the extracting means includes a selecting means that is able to seek, for each of N elementary waves, a corresponding bump-type function selected from among a plurality of bump-type functions implemented in a library of predetermined bump-type functions, that is the most relevant in regards to the signal that is to be decomposed (i.e., the bump most closely approaching the original signal wave), and (include) means for adapting the parameters of each bump-type function thus determined by the selecting means, so as to minimize the variation between the signal and the composition of the N parameterized bump-type functions; more preferably the selecting means can perform its search by orthogonalisation of the aforementioned respective bump-type function that is the most relevant and/or by having the means for adapting adapt the aforementioned parameters by a non-linear optimization under constraints, e.g., three of the five parameters are positive.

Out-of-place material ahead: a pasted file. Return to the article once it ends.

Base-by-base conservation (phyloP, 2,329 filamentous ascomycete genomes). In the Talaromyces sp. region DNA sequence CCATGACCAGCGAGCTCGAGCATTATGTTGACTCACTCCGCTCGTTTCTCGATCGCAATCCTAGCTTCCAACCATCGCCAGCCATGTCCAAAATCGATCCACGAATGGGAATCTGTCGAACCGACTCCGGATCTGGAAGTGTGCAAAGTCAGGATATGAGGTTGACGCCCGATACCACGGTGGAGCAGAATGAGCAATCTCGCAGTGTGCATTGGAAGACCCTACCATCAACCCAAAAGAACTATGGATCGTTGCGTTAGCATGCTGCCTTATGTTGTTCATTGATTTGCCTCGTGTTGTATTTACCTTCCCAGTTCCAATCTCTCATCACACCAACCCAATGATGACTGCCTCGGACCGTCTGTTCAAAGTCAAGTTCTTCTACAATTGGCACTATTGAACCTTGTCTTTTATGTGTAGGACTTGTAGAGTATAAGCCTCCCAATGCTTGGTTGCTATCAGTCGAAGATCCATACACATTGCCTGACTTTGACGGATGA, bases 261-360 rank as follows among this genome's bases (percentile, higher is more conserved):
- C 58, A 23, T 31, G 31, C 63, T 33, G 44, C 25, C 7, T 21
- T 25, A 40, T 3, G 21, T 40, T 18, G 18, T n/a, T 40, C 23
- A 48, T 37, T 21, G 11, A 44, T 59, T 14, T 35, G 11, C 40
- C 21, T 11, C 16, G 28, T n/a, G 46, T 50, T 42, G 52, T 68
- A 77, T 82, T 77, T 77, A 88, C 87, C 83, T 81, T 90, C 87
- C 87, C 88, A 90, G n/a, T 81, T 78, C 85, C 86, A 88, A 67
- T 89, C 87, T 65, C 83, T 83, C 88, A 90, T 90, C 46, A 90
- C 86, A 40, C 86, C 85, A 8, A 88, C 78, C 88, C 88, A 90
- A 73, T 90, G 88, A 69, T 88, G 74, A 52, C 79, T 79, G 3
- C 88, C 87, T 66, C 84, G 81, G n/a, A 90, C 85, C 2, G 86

the classifying means preferably operates by implementation of the so-called hidden Markov models.
In the embodiment indicated above where the signal is an ECG signal forming a wave of the PQRST type:
the means for analyzing the memorized signal preferably includes a subtracting means, able to withdraw from the memorized signal at least one of N elementary waves determined by the extracting means and carrying a given label, as the label is allotted by the classifying means;
the aforementioned N elementary waves are five (N=5), and the aforementioned predetermined labels are the P, Q, R, S and T waves of the ECG signal;
the ECG signal is a signal obtained by a known PCA analysis and projection of the principal components on a significant axis, in particular a dynamically computed axis of maximum amplitude;
the device includes means for determining the variability over time of at least one specific factor of at least one of the N elementary waves determined by the extracting means, in particular the amplitude of the T wave, the amplitude of the P wave or the direction of a significant axis as determined by PCA analysis; and
the device includes means for determining a temporal correlation of a specific factor between at least two of the N elementary waves determined by the extracting means, in particular the temporal interval between a QRS wave and a T wave or the PR interval.